David F. Rodriguez-Mora
“Intellectual Property Rights (IPRs) are rights endowed and enforced by juridical institutions to protect a person’s exclusive use of a legally endorsed creation. They encompass patents, trademarks, copyrights, and trade secrets. While IPRs’ eligibility criteria comprehensively assess the suitability of a postulated invention for legal rights, they favor general knowledge over Indigenous Local Knowledge (ILK) creations and often disregard ILK contributions to general knowledge creations.”
May 22, 2022 10:40 am
During his undergraduate studies, David researched the traditional uses of plants by rural and Indigenous communities in Colombia, Panama, and Italy. His passion for the conservation of the biocultural heritage of his homeland led David to document over 300 traditionally used plant species in the Colombian Eastern Andes mountain range for his final undergraduate dissertation, a work edited as an illustrated field guide entitled Los usos tradicionales no maderables de las plantas de Santa María (Andes Colombianos). After graduation, David led the restoration of Sweet Bocas S.A., a 10-acre tropical coastal village in the archipelago of Bocas del Toro, Panama. He led a team of 10 workers, propagating over 10,000 plants to implement a sustainable tropical landscape with edible and medicinal gardens, fruit forests, and ornamental gardens. David has also led the implementation of other gardens and food forests for Indigenous and rural peoples in Mexico, Panama, Costa Rica, and the US through various non-profit organizations. Additionally, David has explored multiple cultures and landscapes throughout 19 different countries, which has made him fluent in English, Spanish, and Italian.
David has instructed and co-instructed ten undergraduate-level courses in Colombia, Panama, Costa Rica, and the United States. As a former Duke University and Harvard University instructor, he has taught ethnobiology and tropical biology in the cloud forests and rainforests of Costa Rica and climate change and community health at the Harvard Chan C-CHANGE Youth Summits. Similarly, he has led five biocultural expeditions to Costa Rica, Belize, Ecuador, and Peru through the National Geographic Society, the New York Times, and Putney Student Travel. Last year, David completed his master’s studies in plant biology at North Carolina State University, furthering his ethnobiology research in Colombia. His dissertation research centered on the diversity of the most important entheogen of the Amazon basin, Yajé (a.k.a. Ayahuasca), and on the uses of plants in spirituality and shamanism among the Colombian A’i (a.k.a. Cofán) Indigenous people. His work also intersected with A’i epistemologies and protocols, Intellectual Property Rights, and research ethics.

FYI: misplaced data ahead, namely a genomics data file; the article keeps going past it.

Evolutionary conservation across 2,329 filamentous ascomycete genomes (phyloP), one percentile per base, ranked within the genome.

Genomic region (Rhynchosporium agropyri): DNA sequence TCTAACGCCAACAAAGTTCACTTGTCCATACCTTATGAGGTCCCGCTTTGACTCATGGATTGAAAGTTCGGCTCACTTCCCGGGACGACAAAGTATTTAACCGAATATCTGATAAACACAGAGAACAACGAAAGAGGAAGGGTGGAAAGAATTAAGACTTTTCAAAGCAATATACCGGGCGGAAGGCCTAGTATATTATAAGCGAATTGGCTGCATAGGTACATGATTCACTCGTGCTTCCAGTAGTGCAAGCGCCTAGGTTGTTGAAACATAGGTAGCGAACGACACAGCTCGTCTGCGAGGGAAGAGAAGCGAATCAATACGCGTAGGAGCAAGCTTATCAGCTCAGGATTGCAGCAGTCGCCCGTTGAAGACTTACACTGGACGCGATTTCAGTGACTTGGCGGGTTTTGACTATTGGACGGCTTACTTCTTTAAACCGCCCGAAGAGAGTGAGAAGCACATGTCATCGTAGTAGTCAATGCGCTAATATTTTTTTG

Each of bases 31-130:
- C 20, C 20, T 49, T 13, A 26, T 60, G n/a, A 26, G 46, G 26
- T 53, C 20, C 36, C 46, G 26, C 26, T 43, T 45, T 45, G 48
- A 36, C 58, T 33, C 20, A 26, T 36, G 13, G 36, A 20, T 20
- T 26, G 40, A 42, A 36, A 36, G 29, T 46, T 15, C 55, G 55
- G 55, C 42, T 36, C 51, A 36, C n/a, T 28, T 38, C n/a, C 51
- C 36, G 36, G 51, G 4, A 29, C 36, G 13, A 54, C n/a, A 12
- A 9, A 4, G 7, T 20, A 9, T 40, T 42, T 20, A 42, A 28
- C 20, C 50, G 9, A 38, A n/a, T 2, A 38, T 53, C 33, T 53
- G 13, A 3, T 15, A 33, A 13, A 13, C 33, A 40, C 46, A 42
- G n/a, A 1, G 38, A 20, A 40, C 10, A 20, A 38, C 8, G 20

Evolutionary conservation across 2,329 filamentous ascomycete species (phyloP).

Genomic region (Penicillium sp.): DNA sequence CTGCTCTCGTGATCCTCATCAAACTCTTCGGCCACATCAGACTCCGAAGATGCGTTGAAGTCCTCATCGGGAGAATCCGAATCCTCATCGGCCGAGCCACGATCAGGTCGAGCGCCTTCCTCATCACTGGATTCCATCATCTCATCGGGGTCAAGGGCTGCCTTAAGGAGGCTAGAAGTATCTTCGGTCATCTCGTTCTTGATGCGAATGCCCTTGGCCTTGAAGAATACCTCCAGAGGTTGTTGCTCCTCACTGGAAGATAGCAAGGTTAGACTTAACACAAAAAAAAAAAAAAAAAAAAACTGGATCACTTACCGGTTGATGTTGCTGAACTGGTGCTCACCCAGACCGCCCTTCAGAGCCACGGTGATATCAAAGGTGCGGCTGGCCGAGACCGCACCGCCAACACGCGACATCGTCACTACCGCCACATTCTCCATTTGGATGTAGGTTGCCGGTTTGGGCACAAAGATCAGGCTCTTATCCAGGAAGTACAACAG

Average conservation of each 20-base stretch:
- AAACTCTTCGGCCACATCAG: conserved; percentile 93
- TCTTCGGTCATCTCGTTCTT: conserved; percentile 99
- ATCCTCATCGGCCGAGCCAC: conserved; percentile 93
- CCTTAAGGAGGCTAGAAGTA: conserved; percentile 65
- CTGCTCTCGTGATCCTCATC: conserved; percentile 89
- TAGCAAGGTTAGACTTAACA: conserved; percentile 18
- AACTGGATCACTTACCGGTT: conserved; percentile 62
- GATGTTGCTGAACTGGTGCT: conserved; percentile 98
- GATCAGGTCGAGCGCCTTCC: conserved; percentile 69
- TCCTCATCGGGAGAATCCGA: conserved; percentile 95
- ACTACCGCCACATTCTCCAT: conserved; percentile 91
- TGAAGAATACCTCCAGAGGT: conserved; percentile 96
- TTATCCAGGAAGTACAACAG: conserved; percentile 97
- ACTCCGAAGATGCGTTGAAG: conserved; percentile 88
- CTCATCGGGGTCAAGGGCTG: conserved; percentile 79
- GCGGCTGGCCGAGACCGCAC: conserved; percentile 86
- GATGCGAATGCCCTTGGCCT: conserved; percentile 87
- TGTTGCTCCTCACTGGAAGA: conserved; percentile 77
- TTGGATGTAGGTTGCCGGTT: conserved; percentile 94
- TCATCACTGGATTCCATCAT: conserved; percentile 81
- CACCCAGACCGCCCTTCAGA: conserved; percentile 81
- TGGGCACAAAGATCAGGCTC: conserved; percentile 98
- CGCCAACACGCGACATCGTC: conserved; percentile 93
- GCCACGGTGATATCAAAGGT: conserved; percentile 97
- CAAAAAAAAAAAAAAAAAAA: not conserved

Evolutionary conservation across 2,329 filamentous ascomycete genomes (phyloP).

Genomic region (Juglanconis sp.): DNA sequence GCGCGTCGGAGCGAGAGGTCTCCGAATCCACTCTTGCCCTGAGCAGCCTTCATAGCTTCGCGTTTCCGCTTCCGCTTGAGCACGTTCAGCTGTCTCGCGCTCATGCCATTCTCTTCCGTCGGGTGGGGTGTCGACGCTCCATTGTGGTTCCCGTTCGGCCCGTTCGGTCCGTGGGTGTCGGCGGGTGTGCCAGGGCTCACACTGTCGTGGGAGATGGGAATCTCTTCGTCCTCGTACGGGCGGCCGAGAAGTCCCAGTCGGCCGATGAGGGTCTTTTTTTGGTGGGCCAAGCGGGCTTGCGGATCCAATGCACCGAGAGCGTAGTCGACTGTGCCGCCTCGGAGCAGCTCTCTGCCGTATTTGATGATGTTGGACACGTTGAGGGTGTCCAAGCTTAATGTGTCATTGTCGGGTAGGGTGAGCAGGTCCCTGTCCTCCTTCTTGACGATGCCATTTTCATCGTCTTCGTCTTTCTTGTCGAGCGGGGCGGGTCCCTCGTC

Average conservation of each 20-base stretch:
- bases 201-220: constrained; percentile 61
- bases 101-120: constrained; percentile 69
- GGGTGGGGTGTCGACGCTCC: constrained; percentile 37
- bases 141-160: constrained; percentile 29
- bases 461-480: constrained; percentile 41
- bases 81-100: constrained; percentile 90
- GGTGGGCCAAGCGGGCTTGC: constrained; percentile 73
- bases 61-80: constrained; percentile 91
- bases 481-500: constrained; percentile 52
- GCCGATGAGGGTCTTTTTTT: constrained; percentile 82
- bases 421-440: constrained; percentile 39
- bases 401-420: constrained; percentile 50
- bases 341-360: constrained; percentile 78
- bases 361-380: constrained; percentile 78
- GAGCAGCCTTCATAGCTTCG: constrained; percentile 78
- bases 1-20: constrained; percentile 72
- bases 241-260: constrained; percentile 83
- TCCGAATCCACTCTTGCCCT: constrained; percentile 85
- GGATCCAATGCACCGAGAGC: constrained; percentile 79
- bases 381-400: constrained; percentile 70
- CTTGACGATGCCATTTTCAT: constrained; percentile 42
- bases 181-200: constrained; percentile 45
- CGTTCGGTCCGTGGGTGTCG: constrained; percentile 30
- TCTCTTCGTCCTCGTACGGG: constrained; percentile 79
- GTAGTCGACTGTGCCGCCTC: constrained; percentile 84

Currently, David is conducting his doctoral studies in environmental anthropology at the University of Texas at San Antonio. His doctoral research will expand the scope and geographic range of his master’s research to better understand the Colombian A’i territorial, cultural, and intellectual resources and help his A’i colleagues protect them. He seeks to integrate methodologies and theories from the social (ethnography) and natural (ethnobotany) sciences to provide a nuanced and more complete understanding of the Yajé socio-ecological power relations and their change across generations. He plans to address why and how the Colombian A’i define Yajé knowledge and differentially select and use Yajé varieties, how these knowledge and selection patterns have temporarily and spatially spread, and their implications for the A’i sense of identity and value, subsistence, and Yajé conservation.
Intellectual Property Rights: Advancements and Future Prospects in Ayahuasca Research
Intellectual Property Rights (IPRs) are rights endowed and enforced by juridical institutions to protect a person’s exclusive use of a legally endorsed creation. They encompass patents, trademarks, copyrights, and trade secrets. While IPRs’ eligibility criteria comprehensively assess the suitability of a postulated invention for legal rights, they favor general knowledge over Indigenous Local Knowledge (ILK) creations and often disregard ILK contributions to general knowledge creations. Despite the broad recognition of ILK value, Western institutions still deem ILK as ‘unscientific’ or common heritage and employ this notion to justify the reluctance to recognize and confer IPRs to ILK. Unlike general knowledge, ILK exhibits problems with its precise differentiation, group identity and legal status, and well-developed markets, further complicating its recognition of IPRs. Moreover, IPRs are difficult and expensive to obtain, monitor, enforce, and preserve. As a result, IPRs have historically favored powerful economic groups’ creations in industrialized countries to the detriment of Indigenous peoples’ innovations and knowledge contributions, especially in developing nations. Rather than questioning ILK’s legitimacy, institutions urgently need to challenge and fix IPRs’ unequal function. In this talk, I problematize academia’s historical stance in Indigenous IPRs’ history, particularly the role of ethnobotany in Yajé (a.k.a., Ayahuasca) – Banisteriopsis caapi (Spruce ex Griseb.) C.V. Morton– applications, biopiracy, and bioprospecting. Then, I review institutions and measures that have been recently leveraged at regional, national, and international levels to provide and enforce Indigenous peoples’ economic and moral benefits for their knowledge applications. Finally, I call forth the active involvement of ethnobotany and academia in addressing the IPRs inequality challenges for Indigenous Yajé knowledge owners. I conclude by suggesting the application of measures in academia that may contribute to accomplishing Indigenous Yajé knowledge owners’ equality and the recognition of their IPRs.